Rising land rents make manufacturers’ life miserable
Constant rises in land rents at industrial parks (IPs) lessen the chance for Vietnamese enterprises to build new factories or relocate their production facilities
More than half a year has passed since a food processing company began to look for a plot of land in Binh Duong and Dong Nai to develop a factory so as to move its production facilities away from HCMC. However, it has not found a suitable location while industrial land prices in these two provinces keeps going up, says the company’s boss.
Two years ago, Long An was the locality chosen by this company for their relocation plan because this province borders HCMC. Unfortunately, the land rates for industrial facilities in Long An increased earlier than other localities did because of its convenient location, which helps shorten the time of transporting goods to HCMC and the Mekong Delta—the market the food processing company is targeting.
“Industrial land rents in these localities averaging US$90-110 per square meter, or up to US$130 in some cases, are too high whereas our capacity and production scale remain modest,” says the company’s CEO. “Such exorbitant rates also make it very difficult for other small and medium enterprises. I’m now considering another option, which is to rent a factory instead.”
Many other small and medium-d companies have faced with similar dilemma. Tran Viet Tien, member of the Standing Committee of the Handicraft and Wood Industry Association of HCMC (HAWA), says many HAWA members are very worried as industrial land rents had been escalating with no end in sight. The wood industry which makes furniture and handicrafts requires spacious premises, so the surging industrial land rents make it really hard for them to relocate their production facilities or expand their scale, Tien says.
Reasons behind the soaring rents
IP infrastructure developers have forecast IP land rents will further jump as vacant lots are more scanty, especially in the context the wave of foreign investment in Vietnam is rising. In Binh Duong, areas within a radius of 40-60 kilometers away from HCMC have virtually no more land for IP development. In Dong Nai, the occupancy rate at local IPs by the middle of this year has grown to over 75%. In Long An, where 16 IPs are operating, the occupancy rate is higher than 80%. The price of industrial land for rent in this locality is up to US$100-140 per square meter depending on location.
Studies done by real estate consulting companies also point to a constant rise in industrial land rents in recent years. As per a survey by Jones Lang LaSalle Vietnam (JLL), land rents in HCMC by the end of June 2018 had surged to US$150 a square meter for each cycle, versus US$143 in the fourth quarter of 2017. This June, land rents at IPs in the city kept up the momentum, hitting US$162 per square meter.
For the whole southern market, industrial land rents escalated from US$72 per square meter in the second quarter of 2018 to US$80 in the fourth quarter, and reached a new peak of US$95 per square meter for the cycle until June 2019. This is considered a very high rent increase margin for the industrial real estate market.
Long An may arguably be a new option besides the two traditional destinations for industrial investment, namely Binh Duong and Dong Nai, recording the highest rent growth rate in the last quarter. Currently, the average IP land rent in Long An is over US$100 per square meter for each cycle, only behind HCMC in the southern market.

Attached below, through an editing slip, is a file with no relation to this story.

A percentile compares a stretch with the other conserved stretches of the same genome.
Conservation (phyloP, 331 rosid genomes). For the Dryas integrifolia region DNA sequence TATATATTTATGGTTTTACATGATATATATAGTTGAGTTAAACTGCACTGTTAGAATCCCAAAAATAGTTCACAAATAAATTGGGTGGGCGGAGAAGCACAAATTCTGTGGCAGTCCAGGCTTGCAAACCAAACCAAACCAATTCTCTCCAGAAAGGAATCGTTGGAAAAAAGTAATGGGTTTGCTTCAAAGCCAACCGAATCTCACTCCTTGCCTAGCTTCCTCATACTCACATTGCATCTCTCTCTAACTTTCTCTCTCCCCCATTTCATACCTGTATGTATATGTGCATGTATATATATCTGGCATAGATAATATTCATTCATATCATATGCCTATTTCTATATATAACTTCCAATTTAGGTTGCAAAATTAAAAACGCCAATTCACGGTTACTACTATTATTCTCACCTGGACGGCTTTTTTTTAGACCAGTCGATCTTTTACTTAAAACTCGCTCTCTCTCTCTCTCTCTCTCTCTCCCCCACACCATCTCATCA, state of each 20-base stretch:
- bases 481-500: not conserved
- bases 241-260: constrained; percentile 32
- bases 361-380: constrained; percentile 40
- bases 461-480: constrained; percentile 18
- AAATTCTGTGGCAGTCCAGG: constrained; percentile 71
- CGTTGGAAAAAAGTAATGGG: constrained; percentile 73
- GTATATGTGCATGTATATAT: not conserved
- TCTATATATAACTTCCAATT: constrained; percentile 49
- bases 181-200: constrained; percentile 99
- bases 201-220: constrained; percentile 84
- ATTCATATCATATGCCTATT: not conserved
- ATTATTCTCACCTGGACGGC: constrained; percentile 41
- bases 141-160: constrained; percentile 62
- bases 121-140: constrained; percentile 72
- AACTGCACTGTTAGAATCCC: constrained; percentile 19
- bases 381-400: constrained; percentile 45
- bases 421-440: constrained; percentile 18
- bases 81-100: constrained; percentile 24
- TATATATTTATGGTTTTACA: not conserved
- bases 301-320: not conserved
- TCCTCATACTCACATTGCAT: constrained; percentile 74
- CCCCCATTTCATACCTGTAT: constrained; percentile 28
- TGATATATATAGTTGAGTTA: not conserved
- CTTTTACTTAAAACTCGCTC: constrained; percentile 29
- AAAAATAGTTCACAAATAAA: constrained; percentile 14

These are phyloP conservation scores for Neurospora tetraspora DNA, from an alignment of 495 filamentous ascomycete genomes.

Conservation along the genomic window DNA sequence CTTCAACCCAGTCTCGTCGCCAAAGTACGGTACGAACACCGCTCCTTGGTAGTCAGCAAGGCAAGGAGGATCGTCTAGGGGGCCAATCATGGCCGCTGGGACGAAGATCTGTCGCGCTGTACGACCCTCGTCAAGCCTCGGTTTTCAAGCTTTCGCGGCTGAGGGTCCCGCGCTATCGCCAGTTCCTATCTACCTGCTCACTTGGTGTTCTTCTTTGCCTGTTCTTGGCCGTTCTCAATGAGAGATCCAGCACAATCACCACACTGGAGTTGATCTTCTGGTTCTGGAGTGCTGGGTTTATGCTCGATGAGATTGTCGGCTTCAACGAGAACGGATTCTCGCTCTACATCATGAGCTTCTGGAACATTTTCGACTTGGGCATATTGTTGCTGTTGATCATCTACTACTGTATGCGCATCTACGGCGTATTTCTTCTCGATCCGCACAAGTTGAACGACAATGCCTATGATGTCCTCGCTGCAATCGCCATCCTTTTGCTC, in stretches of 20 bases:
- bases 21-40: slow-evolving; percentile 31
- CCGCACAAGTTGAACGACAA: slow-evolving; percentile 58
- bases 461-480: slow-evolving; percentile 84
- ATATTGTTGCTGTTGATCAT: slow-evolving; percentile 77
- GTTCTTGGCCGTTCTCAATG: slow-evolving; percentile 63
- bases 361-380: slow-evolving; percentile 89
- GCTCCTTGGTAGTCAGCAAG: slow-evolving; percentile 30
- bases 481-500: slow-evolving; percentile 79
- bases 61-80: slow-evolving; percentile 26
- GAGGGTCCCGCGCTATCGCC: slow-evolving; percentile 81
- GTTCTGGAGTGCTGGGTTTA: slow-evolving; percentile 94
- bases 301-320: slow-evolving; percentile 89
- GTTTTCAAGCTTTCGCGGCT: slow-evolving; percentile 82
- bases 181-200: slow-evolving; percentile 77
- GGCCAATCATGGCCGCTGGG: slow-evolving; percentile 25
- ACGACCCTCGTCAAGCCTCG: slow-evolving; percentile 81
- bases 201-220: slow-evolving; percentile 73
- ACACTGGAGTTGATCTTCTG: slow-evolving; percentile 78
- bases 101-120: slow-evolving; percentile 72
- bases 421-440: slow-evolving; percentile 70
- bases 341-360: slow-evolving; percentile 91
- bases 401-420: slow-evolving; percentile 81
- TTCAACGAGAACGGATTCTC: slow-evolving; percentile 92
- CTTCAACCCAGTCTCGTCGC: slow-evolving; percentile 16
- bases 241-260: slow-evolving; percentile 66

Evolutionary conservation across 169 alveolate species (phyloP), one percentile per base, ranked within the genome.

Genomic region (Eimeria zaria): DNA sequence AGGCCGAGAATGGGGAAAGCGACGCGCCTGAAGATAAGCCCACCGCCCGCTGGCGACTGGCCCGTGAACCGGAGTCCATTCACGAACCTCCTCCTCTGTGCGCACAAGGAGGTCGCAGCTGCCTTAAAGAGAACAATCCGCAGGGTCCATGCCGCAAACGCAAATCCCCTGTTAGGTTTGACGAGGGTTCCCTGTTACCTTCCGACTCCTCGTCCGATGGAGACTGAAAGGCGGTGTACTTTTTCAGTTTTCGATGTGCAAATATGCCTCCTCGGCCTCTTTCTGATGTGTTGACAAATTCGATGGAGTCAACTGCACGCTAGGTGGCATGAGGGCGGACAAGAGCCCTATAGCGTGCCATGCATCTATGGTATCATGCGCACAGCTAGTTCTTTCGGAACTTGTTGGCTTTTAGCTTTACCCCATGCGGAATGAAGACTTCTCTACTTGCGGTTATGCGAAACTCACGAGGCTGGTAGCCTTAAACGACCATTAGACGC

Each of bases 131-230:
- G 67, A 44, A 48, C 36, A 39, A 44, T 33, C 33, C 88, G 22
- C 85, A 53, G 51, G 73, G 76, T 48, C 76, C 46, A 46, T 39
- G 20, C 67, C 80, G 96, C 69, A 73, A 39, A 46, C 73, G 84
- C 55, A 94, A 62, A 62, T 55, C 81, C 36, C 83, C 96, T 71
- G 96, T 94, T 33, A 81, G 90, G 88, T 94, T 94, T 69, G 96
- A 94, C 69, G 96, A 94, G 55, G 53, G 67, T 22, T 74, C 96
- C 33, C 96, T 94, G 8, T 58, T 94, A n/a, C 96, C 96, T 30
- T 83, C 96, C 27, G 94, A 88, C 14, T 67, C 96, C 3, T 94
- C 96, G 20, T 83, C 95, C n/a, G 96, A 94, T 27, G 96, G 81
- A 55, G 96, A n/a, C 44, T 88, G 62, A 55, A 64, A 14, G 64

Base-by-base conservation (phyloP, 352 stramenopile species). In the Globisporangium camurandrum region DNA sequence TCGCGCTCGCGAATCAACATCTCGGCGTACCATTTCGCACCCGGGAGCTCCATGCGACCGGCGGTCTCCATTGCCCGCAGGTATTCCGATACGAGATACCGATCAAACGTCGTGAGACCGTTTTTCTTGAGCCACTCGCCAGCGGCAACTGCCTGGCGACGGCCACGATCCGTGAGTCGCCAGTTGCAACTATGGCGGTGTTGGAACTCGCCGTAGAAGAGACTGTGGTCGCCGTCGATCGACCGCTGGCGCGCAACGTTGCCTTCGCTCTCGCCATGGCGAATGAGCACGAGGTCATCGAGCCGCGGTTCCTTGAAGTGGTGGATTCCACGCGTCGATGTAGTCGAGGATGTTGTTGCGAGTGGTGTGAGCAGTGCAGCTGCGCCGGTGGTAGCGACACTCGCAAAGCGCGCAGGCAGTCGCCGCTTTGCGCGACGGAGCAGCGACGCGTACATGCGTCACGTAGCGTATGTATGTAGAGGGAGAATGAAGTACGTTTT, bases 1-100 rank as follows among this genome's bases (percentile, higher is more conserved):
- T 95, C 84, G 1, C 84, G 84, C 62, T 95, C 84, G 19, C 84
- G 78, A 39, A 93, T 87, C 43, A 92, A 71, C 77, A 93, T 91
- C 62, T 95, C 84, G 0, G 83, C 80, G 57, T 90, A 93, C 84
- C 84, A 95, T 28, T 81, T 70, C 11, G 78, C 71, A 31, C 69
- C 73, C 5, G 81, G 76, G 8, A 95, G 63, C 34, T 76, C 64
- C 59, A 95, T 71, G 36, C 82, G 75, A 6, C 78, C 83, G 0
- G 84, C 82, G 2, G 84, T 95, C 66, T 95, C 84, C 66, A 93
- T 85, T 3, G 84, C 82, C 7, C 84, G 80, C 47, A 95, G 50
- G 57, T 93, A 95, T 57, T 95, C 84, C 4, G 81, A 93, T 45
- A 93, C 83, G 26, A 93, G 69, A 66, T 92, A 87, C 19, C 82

At present, the average occupancy rate at IPs and export processing zones in the south is as high as 81%, with HCMC, Binh Duong and Dong Nai as the strongest magnets regardless of the surging rents.
The monthly rent of ready-built factories is US$3.5-5 per square meter, for a minimum term of 3-5 years. This rate is slightly higher than the updates of the previous two quarters, thanks to the growing demand for this category of land.
By the end of Q2, the total area of IP land for rent in the southern region had reached 25,060 hectares, 2.5 times greater than in the north. Since industrial land in the southern provinces now has a high occupancy rate, this market tends to provide new supply. As the first destinations for industrial development in Vietnam, Binh Duong and Dong Nai are still the most sought-after by fresh manufacturers due to solid foundation for production development that comprises a synchronous system of infrastructure and administrative procedures well established to assist business operations.
JLL Vietnam and realty consulting firms believe, as the U.S.-China trade tensions are likely to keep escalating, the shift of production facilities from China to Southeast Asia will further boost the demand for industrial estate. In addition, Vietnam’s efforts to expand the free trade area, with the EU-Vietnam Free Trade Agreement (EVFTA) just signed in late June, are expected to enhance the appeal of her industrial market and push up the price of industrial properties.
Notably, according to experts, Vietnam has become a destination for many international investors whose committed capital remains at a high level, especially in the manufacturing industry. In the first six months of this year, foreign direct investment (FDI) pledged for the processing and manufacturing sectors picked up again, from 46.7% in 2018 to over 70% of the total registered investment capital. The Comprehensive and Progressive Agreement for Trans-Pacific Partnership (CPTPP), which came into effect earlier this year, has also helped Vietnam attract a greater FDI inflow into manufacturing, leading to the burgeoning demand for workshops and industrial land, which may further push up the rents.